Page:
Structural engineer getting ‘nothing’ from city
Kilsheimer says investigation on behalf of survivors is at a standstill
DAVENPORT, Iowa (KWQC) - It’s been 61 days since the partial building collapse at 324 Main St. that killed three people and survivors are still asking: How did it fall?
Structural engineer Allyn Kilsheimer is trying to find out. He’s investigating on behalf of survivors who are suing the building owner and the city.
What has he learned so far?
He says the city is slow to share documents and other pieces of evidence that could prove key to Kilsheimer’s inquiry.
“This is very unusual,” he said. “And then not to have access to what the city had, and has. I’ve never run into before.”
Investigators are trying to get ahold of the original building blueprints, building permits and key evidence that could tell them a lot about the collapse.
Kilsheimer has used the same kind of evidence to reconstruct scores of construction disasters, including the Surfside Collapse in Florida in that killed 98 people.
One problem he says is that the city shouldn’t have begin taking down the building until experts could assess it for potential causes.
“Issues with buildings, right now, we get access right away, we’re allowed to pretty much do whatever we need to do, we would have been there before the building was taken down,” he said.
The attorneys Kilsheimer is working for said there was some procedural issues that were being worked on. “And right now, nothing else could be done.”
Meanwhile, Kilsheimer said he’s using photographs and public documents to start his investigation.
“There’s some strange things that are going on, in photographs, where the back wall at some point, has a big area of of kind of white paint, not the whole building, but just part of it. Well, it looks like there might have been another little building attached on the back of that building. And it was taken down at some point in time. And then all of a sudden, the next time I see it, it’s all painted red, right?”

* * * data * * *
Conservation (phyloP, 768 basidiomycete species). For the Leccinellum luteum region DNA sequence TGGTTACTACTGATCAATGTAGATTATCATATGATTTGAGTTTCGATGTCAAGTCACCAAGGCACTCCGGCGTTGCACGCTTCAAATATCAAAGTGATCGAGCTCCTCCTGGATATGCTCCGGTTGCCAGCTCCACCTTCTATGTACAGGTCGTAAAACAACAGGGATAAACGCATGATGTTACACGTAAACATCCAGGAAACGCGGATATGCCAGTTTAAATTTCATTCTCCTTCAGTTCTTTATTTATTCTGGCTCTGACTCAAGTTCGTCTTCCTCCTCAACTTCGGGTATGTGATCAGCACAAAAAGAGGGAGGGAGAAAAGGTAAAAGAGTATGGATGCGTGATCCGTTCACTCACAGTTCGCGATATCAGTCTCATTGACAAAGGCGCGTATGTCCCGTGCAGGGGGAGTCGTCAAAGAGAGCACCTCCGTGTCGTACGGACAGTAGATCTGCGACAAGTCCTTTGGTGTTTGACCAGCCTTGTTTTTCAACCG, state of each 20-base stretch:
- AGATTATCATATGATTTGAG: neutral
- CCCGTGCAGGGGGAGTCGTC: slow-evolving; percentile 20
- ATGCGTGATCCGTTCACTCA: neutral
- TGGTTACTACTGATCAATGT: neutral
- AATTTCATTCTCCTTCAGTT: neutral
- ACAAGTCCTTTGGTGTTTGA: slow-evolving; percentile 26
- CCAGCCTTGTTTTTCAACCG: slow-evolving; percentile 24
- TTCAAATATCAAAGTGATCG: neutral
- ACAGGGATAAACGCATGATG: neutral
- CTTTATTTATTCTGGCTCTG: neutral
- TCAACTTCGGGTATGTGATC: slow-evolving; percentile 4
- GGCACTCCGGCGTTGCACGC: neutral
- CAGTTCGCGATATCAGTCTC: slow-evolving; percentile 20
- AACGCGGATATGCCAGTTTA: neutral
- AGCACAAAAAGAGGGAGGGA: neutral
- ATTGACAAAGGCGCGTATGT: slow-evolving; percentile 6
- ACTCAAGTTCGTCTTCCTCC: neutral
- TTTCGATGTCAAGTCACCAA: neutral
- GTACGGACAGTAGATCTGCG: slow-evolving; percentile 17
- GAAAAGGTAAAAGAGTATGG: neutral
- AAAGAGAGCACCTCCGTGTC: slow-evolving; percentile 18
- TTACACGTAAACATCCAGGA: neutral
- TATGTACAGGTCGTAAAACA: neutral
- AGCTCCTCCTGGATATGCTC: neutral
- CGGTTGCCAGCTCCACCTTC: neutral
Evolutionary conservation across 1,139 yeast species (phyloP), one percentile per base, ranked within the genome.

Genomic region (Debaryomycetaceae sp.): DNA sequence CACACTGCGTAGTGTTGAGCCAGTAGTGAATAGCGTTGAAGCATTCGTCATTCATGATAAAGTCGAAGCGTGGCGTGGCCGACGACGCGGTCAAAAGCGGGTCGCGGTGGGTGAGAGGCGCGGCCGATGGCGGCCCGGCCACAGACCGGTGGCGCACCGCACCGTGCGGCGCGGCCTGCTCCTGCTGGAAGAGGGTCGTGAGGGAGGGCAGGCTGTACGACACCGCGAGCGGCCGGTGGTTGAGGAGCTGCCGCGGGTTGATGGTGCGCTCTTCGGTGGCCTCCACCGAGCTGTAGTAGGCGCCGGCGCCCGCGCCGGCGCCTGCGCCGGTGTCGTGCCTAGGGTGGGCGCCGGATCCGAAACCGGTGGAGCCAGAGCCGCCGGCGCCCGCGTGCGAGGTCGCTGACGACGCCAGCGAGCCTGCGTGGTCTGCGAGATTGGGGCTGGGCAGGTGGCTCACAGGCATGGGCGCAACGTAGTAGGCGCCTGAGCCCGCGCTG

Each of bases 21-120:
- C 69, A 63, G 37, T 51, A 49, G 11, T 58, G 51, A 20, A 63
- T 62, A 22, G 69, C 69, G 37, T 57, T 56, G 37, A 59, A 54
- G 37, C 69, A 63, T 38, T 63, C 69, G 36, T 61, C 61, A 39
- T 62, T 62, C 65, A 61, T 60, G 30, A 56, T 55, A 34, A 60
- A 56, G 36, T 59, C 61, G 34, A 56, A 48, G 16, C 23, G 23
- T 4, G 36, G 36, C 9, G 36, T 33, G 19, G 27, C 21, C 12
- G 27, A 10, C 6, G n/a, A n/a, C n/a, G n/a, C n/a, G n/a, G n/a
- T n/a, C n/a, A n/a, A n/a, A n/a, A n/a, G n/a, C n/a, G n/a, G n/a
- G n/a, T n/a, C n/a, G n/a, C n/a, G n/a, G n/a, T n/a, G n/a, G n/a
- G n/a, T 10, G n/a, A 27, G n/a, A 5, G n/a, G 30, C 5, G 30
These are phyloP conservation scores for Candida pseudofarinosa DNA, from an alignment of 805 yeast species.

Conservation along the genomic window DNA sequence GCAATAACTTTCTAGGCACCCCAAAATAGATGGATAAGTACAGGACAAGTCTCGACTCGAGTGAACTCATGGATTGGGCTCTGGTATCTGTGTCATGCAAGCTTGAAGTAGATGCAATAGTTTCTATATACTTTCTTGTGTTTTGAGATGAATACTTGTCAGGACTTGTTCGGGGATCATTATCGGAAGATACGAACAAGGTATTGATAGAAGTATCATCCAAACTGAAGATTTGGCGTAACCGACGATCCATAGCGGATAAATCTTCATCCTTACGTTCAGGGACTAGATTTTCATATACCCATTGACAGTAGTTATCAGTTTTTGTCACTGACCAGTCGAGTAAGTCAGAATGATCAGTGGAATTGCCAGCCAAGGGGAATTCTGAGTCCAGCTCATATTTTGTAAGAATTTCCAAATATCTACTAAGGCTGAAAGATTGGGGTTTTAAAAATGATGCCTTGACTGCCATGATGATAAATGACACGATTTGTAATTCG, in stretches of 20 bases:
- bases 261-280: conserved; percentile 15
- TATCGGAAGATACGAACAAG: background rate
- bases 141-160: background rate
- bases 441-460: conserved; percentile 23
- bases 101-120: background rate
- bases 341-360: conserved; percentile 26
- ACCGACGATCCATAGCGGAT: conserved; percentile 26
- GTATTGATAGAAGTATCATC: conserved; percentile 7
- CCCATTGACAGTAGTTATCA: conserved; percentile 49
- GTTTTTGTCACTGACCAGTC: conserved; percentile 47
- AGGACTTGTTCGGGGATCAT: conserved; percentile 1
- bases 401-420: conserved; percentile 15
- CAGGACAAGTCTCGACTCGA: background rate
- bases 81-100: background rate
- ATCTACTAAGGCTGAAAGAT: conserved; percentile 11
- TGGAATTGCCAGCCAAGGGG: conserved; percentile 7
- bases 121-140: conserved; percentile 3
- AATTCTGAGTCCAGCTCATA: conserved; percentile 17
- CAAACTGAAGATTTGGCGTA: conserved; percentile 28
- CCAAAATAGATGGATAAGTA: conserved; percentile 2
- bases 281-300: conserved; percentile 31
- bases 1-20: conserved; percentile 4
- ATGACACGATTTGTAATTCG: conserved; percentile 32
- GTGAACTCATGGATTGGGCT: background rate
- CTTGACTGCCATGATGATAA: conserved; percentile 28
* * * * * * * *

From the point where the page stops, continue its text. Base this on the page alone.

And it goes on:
Also, an unusual truss rod caught his attention because it was curved and the top of the building was flat.
“We’re not sure we understand where that came from. We did see both welded and bolted connections, which, the building was built in 1904, they were still doing pretty much all riveted connections at that point, not bolted. So we don’t know if work was done inside the building or not over time that would have modified connections.”
It’s just a random clue until more evidence puts things in perspective.
Asked today if it was cooperating with Kilsheimer, the city issued a one-sentence reply: “Our deputy city clerk has not received any open record requests under that name.”
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